Pacha imbues the bareness of the terrain with the incessant industry of the family. The emptiness of nights where nothing happens is punctuated by days with no rest. Humans work as hard and with greater efficiency than machines, as the pump requires constant tending and repairs. Again, as in Drawing the Tiger, women form an active part of this landscape of labour. Sanabhai’s older daughter wrestles with the mud to form the bunds for their fields, and sets the pump running with her mother Devuben when needed. The thud-thudding of this machine forms the soundtrack for much of the film. Mobile phones provide entertainment for children here too, but they communicate with winking mirrors across the desert. Pacha’s protagonists are not joyless – the family goes to the market and enjoys the rides and the shops. But they return to the unforgiving glare of the salt fields, and once their harvest of crystals is gathered, they pack up their possessions in sacks and move on. The fragility of their existence and the ecosystems that support them is beautifully and heartbreakingly brought home in Pacha’s closing sequence, when the desert is show to be transformed into a sea during the monsoons. The salt pans are washed away, the boats lying on the parched earth sail through the waters. Yet the next year, the film tells us, Sanabhai and his family will join 40,000 other families who will return to till their fields of salt.
Finally, from India’s northeastern state of Meghalaya, Tarun Bharatiya’s Brief Life of Insects offers a whimsical and charming look at the link between farm routines and songs. His narrative follows Bas Hos Shadap and his friends in a Khasi village called Umpohwin as they “thresh the paddy and sing”. Away from the fields too, they perform for the camera with their instruments, struggling briefly to remember the the tunes that come so naturally to them during the rhythm of the task. Despite its air of whimsicality, the film is not naïve or overly roseate in its view of village life. The farmers talk about the troubles that come to their homes during the pre-harvest season. The film’s visuals too are a testimony to the sheer manual effort that goes into the threshing. There is no machine in sight, and the work is done entirely by the farmers. But their voices add a certain cheer to the work, and lighten their cares, as one of the protagonists’ notes. The links between creativity and its environment, between culture and its ties to the seasons, come through in the 22-minute film, which simply makes one smile.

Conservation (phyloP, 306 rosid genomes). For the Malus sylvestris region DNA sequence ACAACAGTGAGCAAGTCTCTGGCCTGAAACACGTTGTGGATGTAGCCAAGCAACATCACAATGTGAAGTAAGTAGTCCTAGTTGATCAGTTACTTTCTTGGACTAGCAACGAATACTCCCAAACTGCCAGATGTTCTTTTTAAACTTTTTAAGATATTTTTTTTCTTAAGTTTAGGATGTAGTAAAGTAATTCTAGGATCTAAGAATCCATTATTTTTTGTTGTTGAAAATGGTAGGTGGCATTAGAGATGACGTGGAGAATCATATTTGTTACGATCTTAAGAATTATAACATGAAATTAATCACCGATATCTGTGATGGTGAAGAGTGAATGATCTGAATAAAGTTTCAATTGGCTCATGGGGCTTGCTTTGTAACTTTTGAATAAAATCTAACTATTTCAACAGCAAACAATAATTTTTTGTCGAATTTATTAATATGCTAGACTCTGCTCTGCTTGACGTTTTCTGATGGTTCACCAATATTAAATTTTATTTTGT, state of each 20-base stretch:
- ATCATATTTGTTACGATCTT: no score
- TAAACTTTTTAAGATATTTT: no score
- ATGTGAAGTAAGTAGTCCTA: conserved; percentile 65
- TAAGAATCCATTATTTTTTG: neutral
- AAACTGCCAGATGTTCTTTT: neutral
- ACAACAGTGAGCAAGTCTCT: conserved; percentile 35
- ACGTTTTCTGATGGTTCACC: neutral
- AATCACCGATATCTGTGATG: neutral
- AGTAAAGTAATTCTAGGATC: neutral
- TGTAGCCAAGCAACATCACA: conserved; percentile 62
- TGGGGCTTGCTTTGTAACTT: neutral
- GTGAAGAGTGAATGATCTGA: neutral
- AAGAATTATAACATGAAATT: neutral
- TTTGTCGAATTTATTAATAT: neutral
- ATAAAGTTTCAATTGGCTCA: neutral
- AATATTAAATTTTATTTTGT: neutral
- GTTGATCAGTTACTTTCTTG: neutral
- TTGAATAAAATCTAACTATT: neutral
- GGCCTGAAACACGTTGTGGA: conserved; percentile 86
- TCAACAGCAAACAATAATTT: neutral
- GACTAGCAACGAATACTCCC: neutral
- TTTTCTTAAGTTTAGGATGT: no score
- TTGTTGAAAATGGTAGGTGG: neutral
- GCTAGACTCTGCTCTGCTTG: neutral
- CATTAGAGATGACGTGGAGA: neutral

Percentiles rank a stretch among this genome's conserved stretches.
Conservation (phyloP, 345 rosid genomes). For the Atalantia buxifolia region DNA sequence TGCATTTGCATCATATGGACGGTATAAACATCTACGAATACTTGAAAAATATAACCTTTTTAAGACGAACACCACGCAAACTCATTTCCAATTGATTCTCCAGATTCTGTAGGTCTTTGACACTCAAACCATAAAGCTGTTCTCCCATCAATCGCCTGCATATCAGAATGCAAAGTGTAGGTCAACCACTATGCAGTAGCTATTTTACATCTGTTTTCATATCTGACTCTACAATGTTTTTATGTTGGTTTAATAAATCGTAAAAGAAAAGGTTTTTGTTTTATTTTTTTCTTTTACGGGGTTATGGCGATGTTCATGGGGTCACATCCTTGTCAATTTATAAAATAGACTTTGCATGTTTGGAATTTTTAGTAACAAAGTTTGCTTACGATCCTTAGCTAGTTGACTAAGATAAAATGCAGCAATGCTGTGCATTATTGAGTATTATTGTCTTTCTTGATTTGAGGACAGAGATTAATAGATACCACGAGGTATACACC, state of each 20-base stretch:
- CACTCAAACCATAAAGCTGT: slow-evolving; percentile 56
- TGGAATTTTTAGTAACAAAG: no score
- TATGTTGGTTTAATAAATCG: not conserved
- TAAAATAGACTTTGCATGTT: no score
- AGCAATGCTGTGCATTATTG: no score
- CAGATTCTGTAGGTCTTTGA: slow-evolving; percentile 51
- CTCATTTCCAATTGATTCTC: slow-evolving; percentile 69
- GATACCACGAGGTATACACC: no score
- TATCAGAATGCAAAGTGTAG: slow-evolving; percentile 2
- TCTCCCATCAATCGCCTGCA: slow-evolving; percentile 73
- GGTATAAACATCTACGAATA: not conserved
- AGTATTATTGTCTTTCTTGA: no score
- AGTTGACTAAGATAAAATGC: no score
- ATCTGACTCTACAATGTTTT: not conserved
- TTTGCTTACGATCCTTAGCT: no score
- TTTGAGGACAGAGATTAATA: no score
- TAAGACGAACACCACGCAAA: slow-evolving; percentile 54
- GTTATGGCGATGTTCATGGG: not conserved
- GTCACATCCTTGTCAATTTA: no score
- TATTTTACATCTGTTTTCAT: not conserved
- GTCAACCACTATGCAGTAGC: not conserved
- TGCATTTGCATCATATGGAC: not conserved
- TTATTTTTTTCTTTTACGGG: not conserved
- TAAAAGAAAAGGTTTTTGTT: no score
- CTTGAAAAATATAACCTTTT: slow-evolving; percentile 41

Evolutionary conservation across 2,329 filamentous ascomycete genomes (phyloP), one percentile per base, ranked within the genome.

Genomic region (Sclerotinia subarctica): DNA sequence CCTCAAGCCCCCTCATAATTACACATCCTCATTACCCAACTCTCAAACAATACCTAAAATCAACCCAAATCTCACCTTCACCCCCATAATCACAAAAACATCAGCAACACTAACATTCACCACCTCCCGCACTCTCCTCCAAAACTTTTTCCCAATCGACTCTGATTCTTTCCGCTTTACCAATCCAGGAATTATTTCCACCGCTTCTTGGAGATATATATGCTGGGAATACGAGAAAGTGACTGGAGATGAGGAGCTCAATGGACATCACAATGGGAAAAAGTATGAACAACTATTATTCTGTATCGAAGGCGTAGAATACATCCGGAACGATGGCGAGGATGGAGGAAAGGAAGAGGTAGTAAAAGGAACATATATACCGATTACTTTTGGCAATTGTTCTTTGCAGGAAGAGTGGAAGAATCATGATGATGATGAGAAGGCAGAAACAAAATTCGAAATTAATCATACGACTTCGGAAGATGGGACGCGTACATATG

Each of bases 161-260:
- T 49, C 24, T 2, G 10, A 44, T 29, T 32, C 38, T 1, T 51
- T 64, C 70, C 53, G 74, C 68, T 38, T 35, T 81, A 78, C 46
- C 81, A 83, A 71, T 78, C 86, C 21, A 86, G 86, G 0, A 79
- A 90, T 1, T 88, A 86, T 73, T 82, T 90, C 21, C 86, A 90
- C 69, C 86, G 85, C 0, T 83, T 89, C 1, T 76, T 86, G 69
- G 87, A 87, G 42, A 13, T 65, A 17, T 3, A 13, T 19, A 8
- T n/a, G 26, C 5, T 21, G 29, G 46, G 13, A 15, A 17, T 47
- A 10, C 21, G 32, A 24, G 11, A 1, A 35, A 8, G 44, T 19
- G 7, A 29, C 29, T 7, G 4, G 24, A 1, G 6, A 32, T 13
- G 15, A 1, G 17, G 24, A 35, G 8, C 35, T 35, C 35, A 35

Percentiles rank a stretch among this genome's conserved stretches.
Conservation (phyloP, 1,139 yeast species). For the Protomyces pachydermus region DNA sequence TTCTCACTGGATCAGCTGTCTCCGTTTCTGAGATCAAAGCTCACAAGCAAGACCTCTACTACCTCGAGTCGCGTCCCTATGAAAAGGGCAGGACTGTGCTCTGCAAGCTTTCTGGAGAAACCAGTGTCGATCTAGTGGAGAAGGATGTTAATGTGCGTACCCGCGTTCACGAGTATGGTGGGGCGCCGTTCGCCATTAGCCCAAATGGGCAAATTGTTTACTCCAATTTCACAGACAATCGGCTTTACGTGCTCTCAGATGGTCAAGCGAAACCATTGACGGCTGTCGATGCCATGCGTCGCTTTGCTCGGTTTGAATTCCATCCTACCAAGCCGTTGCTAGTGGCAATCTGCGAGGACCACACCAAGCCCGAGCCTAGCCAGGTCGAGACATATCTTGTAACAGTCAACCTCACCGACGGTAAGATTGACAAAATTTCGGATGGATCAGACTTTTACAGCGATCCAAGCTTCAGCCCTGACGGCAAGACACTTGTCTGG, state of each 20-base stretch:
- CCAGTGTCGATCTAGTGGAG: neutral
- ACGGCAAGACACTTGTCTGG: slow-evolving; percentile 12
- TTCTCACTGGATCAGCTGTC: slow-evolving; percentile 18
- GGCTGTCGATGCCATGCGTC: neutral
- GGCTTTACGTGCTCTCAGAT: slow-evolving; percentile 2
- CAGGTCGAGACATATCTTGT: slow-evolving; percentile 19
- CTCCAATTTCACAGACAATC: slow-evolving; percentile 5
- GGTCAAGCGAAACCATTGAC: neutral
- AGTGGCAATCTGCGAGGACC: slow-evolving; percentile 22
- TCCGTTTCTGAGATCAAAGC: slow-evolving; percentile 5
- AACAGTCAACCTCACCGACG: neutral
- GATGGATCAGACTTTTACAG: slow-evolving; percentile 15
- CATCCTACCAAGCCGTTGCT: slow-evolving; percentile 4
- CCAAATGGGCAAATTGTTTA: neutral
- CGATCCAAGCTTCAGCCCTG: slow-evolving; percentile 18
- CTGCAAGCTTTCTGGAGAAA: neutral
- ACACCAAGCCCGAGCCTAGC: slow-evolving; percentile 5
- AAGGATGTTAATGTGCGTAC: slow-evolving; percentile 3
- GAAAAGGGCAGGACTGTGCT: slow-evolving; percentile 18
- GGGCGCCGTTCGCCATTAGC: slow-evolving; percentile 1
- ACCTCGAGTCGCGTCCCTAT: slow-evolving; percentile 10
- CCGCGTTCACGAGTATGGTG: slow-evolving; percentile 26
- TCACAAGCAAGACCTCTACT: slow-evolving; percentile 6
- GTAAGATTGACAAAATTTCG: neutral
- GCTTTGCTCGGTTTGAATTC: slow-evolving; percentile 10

Together, the three films from the swathe that makes Southasia are a potent reminder of the beauty and intense loneliness of manual labour, Pacha’s film in particular frames the hands and feet of Sanabhai and his family like sculptures, caked with stubborn mud, muscles taut and tense against the elements. They also act as antidotes against romanticising rural life, by demonstrating how families live on the edge, always hungry, never entirely secure, subject to vagaries of nature and markets alike. With Southasia rapidly urbanising, the films are a reminder of the brutality and fragility that defines the lives of the rural poor, from the Himalayan villages of Nepal to the salt fields of India.
~Taran N Khan is a Mumbai-based journalist who writes on cinema, Islam and gender. She has been traveling to Kabul since 2006 where she worked closely with Afghan media producers and filmmakers. Her work can be seen at www.porterfolio.net/taran.
~This article is part of a series of column on cinema by Taran N Khan for Himal. Read her earlier column on what is it about funny women that scares Bollywood?